Adorno on Trumpism

Watching Trump's stunningly dark acceptance speech last night, I got to wondering what Walter Benjamin would have thought of it. But then I thought of another, darker philosopher–Theodor Adorno. Here's a passage from Minima Moralia: Reflections from Damaged Life in which Adorno seems to be talking about Trump and his followers at the same time. In the section "Simple Simon" Adorno asks what's happened to the individual in contemporary (he's writing in 1951) society. 

Since he no longer has an independent economic existence, his character begins to contradict his objective social role. 

This would describe a Trump follower, I think. Then Adorno goes on to describe a character like Trump:

The individualities imported into America, and divested on individuality in the process, are called colorful personalities. Their eager, uninhabited impulsiveness, their sudden fancies, their "originality," even if it be only a peculiar odiousness, even their garbled language, turn human qualities to account as a clown's costume.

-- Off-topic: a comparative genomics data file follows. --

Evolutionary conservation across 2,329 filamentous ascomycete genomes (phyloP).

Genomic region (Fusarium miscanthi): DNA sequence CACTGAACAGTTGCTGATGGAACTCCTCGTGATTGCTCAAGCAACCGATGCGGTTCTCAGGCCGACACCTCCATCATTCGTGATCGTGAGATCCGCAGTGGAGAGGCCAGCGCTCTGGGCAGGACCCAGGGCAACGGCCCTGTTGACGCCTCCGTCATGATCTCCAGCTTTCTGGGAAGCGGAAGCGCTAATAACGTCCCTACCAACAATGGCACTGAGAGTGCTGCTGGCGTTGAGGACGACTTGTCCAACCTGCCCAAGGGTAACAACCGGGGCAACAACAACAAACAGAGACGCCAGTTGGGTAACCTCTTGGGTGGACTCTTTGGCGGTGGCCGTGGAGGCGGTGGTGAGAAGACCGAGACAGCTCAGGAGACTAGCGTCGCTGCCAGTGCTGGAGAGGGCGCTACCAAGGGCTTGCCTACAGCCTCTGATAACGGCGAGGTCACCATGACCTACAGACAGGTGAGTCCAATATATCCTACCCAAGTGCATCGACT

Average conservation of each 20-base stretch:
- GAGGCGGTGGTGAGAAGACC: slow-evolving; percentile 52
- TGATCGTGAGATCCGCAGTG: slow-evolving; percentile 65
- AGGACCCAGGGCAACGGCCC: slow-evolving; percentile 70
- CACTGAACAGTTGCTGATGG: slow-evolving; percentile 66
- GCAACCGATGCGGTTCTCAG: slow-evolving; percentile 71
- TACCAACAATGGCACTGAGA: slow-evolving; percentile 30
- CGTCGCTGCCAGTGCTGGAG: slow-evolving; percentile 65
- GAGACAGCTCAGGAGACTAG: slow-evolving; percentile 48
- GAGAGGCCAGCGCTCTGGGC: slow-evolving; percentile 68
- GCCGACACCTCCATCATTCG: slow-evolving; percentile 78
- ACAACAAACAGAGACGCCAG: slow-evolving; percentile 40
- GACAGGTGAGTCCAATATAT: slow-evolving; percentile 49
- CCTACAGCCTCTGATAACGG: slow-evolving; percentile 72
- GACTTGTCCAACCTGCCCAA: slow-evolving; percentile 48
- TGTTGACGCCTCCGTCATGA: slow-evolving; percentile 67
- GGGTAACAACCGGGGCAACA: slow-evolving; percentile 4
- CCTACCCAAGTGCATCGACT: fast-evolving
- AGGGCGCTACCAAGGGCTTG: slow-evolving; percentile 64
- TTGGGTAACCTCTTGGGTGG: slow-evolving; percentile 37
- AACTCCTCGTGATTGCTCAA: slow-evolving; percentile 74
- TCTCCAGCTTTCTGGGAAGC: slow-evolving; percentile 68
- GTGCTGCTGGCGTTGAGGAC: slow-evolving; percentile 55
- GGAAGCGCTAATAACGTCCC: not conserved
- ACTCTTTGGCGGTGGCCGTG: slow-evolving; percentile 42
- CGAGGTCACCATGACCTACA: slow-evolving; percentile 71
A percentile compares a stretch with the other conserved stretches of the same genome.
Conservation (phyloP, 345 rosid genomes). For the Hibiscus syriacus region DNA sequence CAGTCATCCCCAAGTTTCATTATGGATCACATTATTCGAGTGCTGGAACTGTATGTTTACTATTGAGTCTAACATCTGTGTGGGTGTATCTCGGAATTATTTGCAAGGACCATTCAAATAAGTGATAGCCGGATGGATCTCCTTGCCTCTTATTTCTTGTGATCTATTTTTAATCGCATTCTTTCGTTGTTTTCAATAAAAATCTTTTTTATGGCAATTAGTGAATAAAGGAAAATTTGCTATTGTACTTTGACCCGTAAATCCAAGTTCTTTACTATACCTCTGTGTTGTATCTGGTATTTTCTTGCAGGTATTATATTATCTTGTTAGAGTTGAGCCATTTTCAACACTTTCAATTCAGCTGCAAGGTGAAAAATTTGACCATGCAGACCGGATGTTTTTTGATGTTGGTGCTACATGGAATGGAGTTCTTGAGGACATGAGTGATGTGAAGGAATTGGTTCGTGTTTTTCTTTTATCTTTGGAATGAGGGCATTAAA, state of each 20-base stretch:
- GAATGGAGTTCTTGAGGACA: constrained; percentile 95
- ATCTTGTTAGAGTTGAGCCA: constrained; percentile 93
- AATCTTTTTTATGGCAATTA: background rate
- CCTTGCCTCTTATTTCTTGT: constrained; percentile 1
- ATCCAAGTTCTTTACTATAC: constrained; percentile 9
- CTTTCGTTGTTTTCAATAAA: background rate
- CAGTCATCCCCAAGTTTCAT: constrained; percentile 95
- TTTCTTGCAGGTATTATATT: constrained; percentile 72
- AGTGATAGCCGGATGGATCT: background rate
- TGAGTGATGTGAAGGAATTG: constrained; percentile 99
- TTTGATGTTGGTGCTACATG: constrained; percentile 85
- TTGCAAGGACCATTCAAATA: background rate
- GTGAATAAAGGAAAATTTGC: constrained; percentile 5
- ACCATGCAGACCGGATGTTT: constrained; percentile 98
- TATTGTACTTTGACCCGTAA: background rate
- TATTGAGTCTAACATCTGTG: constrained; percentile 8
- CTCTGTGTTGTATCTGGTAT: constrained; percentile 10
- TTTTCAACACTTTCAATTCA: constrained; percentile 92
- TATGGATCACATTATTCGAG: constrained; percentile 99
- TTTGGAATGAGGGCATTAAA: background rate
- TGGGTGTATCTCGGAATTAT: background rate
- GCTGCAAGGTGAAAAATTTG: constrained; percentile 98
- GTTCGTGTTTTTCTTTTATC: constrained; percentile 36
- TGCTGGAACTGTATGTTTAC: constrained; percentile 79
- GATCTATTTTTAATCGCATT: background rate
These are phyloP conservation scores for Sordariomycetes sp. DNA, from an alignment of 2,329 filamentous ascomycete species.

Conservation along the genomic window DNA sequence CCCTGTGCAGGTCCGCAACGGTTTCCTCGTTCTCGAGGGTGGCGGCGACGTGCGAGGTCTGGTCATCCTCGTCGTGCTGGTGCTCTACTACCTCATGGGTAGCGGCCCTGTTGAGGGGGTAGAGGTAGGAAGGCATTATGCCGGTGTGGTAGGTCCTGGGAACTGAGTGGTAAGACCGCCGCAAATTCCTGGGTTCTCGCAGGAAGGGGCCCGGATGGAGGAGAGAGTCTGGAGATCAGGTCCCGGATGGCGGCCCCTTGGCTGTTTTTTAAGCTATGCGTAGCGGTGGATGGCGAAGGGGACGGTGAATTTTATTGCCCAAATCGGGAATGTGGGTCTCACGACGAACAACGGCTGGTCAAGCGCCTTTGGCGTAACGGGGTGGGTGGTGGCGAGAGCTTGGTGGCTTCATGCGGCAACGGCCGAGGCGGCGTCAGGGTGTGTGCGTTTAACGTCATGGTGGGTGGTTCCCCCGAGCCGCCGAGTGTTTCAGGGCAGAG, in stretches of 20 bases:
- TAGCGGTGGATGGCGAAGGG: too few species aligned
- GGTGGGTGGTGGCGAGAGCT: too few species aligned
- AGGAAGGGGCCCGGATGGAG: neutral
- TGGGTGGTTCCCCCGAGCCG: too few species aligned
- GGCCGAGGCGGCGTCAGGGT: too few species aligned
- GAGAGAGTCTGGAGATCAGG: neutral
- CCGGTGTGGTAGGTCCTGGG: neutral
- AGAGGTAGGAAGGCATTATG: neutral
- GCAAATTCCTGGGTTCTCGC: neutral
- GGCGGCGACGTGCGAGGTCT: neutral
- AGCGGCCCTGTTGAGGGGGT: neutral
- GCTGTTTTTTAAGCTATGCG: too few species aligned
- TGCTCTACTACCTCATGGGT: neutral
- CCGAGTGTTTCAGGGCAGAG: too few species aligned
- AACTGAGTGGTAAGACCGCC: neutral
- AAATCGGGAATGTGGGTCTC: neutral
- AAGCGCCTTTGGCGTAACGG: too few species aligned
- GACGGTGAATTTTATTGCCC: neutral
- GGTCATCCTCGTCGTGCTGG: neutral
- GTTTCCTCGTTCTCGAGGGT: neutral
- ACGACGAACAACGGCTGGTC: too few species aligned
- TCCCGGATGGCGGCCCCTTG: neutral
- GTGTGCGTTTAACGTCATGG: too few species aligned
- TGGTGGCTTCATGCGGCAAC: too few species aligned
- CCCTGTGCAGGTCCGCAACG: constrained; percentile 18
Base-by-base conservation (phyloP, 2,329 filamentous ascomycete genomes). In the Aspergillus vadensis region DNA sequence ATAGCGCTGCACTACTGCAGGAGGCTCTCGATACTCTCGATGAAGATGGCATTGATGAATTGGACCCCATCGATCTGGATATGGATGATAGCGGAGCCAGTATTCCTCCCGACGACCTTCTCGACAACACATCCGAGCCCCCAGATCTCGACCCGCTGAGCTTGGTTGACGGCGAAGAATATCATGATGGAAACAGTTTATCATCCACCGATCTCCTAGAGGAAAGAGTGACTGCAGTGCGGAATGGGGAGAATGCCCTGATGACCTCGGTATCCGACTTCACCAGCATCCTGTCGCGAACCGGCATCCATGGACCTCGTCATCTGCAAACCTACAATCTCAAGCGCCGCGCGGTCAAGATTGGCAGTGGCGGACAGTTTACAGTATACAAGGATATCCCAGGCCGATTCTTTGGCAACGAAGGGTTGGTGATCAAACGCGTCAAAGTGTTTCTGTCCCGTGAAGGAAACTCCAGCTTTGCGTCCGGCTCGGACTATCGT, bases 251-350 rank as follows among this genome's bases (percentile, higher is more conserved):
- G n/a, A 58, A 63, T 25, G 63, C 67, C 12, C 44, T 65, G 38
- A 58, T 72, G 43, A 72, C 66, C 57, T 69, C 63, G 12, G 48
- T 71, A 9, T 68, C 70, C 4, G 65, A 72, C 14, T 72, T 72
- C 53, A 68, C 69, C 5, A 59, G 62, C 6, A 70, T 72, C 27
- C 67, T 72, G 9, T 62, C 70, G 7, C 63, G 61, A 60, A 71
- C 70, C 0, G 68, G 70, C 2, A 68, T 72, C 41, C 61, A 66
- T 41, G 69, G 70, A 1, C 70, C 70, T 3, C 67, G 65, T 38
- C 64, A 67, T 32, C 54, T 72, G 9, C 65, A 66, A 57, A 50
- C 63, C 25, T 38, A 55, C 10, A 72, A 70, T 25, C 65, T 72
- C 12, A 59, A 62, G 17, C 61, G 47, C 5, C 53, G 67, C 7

And then Adorno explains how people become vulnerable to power:

Succumbing to the universal mechanisms of competition and having no other means of adaptation to the market and making good than their petrified otherness, they plunge passionately into the privilege of their self and so exaggerate themselves that the completely eradicate what they are taken for. They shrewdly flaunt their naivety, a quality. as they soon find out, much prized by those in power.

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